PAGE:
Wed, 08/28/2019 - 3:53pm

Add no contribution toward the retirement fund. I subbed for 8 years (I have a BS degree) before I left in 2004 for a full time job with a non-profit. This was before subbing was privatized. Money from my check was deducted for the Michigan School Employees Retirement System but the school didn't contribute a dime. I made $75/day.

Kevin Grand
Tue, 08/27/2019 - 8:04pm

“We just don’t pay substitute teachers much,” Campbell said. “Any time the economy is good, we have trouble finding paraprofessionals, bus drivers, substitute teachers, because you can make more at Costco.”

If these educational "experts" cannot solve this most rudimentary problem, they have no one else to blame for this but themselves.

Al Churchill
Tue, 08/27/2019 - 8:07pm

It isn't just substitute teachers that are missing from our schools.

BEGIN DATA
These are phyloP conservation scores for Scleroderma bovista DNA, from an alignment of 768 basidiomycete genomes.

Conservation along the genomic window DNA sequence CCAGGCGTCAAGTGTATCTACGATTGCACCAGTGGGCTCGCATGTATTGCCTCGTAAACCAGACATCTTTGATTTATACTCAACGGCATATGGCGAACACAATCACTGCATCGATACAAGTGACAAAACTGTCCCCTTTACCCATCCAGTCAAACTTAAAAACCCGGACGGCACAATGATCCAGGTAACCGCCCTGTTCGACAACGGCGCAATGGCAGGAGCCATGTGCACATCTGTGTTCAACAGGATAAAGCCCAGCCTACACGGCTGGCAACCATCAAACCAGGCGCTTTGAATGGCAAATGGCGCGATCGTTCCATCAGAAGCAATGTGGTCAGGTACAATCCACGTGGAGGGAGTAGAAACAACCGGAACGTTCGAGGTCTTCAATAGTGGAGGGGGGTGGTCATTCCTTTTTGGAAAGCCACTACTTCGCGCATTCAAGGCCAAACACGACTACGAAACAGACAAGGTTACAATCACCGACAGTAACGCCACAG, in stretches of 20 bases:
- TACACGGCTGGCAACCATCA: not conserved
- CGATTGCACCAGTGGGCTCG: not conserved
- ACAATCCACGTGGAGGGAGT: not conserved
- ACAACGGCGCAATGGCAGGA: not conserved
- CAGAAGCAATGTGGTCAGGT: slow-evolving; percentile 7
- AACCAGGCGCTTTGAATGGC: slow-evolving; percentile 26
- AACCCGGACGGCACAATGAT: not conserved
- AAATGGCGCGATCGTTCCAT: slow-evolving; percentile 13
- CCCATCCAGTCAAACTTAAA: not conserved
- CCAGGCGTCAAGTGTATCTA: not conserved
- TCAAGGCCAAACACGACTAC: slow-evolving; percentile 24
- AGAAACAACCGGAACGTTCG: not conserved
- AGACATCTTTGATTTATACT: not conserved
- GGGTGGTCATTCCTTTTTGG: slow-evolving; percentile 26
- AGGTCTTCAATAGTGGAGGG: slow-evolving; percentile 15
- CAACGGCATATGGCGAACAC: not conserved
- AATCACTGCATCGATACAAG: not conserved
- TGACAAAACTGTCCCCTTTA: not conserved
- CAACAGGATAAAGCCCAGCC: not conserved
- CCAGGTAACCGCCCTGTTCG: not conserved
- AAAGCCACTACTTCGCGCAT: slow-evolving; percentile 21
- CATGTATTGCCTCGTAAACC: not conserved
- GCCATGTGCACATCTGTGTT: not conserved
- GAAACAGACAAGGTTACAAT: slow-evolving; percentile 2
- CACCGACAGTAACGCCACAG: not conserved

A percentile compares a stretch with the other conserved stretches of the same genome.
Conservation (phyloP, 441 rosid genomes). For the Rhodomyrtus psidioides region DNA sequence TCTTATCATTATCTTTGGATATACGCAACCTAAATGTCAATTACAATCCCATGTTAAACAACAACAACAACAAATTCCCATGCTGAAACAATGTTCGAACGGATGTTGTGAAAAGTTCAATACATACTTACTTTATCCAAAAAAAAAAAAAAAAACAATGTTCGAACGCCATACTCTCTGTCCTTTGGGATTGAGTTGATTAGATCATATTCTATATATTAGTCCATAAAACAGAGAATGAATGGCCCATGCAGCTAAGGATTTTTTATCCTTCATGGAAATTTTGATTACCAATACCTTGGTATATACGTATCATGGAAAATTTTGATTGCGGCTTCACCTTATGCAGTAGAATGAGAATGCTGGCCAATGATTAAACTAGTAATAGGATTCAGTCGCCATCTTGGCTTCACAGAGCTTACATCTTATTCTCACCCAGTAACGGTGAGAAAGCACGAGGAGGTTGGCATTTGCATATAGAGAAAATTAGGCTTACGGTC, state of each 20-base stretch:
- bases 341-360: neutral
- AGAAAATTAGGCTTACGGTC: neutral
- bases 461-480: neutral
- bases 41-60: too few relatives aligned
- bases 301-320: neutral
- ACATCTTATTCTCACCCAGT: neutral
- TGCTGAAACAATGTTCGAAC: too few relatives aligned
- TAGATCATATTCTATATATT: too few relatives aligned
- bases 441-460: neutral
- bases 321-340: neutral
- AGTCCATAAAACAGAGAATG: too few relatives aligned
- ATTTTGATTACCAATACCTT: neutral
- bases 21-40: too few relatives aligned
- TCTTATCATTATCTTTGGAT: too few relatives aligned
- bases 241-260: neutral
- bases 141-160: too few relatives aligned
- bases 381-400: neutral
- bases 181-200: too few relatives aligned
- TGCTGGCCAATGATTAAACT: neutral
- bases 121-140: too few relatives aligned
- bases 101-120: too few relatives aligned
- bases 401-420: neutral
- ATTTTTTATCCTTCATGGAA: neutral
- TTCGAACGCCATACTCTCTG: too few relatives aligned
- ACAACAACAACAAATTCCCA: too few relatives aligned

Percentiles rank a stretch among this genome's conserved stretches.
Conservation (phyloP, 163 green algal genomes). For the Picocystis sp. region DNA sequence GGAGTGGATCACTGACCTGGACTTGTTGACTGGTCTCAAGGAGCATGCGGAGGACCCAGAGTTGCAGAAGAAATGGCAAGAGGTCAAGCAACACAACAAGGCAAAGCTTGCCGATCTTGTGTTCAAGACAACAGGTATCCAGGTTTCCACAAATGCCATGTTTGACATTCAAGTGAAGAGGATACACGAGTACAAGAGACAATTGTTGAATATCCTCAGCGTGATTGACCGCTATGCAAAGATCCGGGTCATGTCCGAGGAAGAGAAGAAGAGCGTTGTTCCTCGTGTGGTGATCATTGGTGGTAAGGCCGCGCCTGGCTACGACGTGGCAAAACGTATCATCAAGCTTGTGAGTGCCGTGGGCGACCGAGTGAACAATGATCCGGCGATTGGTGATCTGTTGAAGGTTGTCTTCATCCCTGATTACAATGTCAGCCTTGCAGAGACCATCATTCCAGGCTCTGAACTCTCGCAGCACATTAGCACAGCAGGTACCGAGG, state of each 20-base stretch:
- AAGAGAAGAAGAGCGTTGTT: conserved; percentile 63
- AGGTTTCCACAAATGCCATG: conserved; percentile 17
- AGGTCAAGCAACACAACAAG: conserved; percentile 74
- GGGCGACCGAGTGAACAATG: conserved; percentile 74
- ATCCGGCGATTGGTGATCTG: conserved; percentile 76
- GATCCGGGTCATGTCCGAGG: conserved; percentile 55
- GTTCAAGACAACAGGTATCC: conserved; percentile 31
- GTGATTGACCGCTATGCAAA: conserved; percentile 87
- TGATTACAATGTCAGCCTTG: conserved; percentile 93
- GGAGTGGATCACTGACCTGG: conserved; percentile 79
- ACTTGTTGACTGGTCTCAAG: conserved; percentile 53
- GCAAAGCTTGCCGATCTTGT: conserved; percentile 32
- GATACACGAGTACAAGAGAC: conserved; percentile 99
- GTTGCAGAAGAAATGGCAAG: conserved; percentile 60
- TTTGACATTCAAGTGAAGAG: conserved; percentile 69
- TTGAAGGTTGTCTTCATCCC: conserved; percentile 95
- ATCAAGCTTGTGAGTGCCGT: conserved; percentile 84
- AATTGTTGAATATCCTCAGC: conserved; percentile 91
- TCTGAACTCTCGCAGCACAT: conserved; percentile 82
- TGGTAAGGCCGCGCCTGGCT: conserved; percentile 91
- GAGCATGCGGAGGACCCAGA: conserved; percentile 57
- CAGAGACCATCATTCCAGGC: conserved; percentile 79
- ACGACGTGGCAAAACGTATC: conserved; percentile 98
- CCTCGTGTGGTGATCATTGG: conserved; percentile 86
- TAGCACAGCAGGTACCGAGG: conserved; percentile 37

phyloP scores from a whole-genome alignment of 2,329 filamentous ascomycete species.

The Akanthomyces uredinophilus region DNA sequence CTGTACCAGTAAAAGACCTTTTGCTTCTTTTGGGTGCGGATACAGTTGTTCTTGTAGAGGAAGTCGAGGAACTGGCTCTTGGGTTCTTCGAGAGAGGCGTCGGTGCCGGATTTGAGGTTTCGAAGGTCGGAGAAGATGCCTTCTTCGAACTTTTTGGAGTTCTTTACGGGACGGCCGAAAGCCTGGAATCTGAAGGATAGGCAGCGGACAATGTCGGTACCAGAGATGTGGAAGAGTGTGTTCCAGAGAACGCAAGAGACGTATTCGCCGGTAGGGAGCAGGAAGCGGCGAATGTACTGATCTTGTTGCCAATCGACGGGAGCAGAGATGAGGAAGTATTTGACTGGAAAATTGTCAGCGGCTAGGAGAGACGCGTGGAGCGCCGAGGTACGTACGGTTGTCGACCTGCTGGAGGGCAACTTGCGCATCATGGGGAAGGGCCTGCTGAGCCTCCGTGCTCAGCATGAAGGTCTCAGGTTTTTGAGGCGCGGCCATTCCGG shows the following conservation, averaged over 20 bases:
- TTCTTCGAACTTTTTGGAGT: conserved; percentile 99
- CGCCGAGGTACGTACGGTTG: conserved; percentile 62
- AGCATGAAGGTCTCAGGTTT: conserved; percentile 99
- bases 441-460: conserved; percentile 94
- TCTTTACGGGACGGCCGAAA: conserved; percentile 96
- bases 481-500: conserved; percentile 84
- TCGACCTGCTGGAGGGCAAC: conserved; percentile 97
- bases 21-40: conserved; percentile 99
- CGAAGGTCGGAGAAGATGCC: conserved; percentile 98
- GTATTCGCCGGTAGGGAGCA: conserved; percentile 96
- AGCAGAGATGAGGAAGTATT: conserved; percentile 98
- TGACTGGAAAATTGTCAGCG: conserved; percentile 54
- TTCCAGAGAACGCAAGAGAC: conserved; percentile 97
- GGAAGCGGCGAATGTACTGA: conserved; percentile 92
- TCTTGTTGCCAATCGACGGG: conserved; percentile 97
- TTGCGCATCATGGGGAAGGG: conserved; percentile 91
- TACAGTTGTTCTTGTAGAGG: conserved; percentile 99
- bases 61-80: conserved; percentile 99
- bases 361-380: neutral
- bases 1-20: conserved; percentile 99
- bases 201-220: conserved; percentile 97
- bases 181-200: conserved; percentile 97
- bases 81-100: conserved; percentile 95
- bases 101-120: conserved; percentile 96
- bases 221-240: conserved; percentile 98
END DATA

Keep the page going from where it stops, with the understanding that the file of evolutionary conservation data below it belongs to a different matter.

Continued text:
To the point of going back to school after a tough four years of tool and die apprenticeship schooling and on the job experience leading to journeyman status and earning a degree in education at Eastern Michigan University, this writer became totally immersed in things education.

Since 1980 and "a Nation At Risk", our schools, teachers and their unions have been hammered mendaciously as failures.
The fact is that, in the eighty's, as now, is that when demographics and poverty are factored in, especially the degree of parental involvement in a students education, American kids do as well as Finland and other top performers on international tests.

Given the beating that teachers and schools have experienced, it is no surprise that fewer students are entering the teaching profession. It is also a fact that, within five years of entering the profession, half of those in that group leave to pursue another occupation

Frankly, I don't know why anybody would want to become a teacher today, either full time or as a substitute. Until we start giving American schools and educators the respect and stature that they, authentically deserve, there is going to be a shortage of people willing to take an undeserved beating.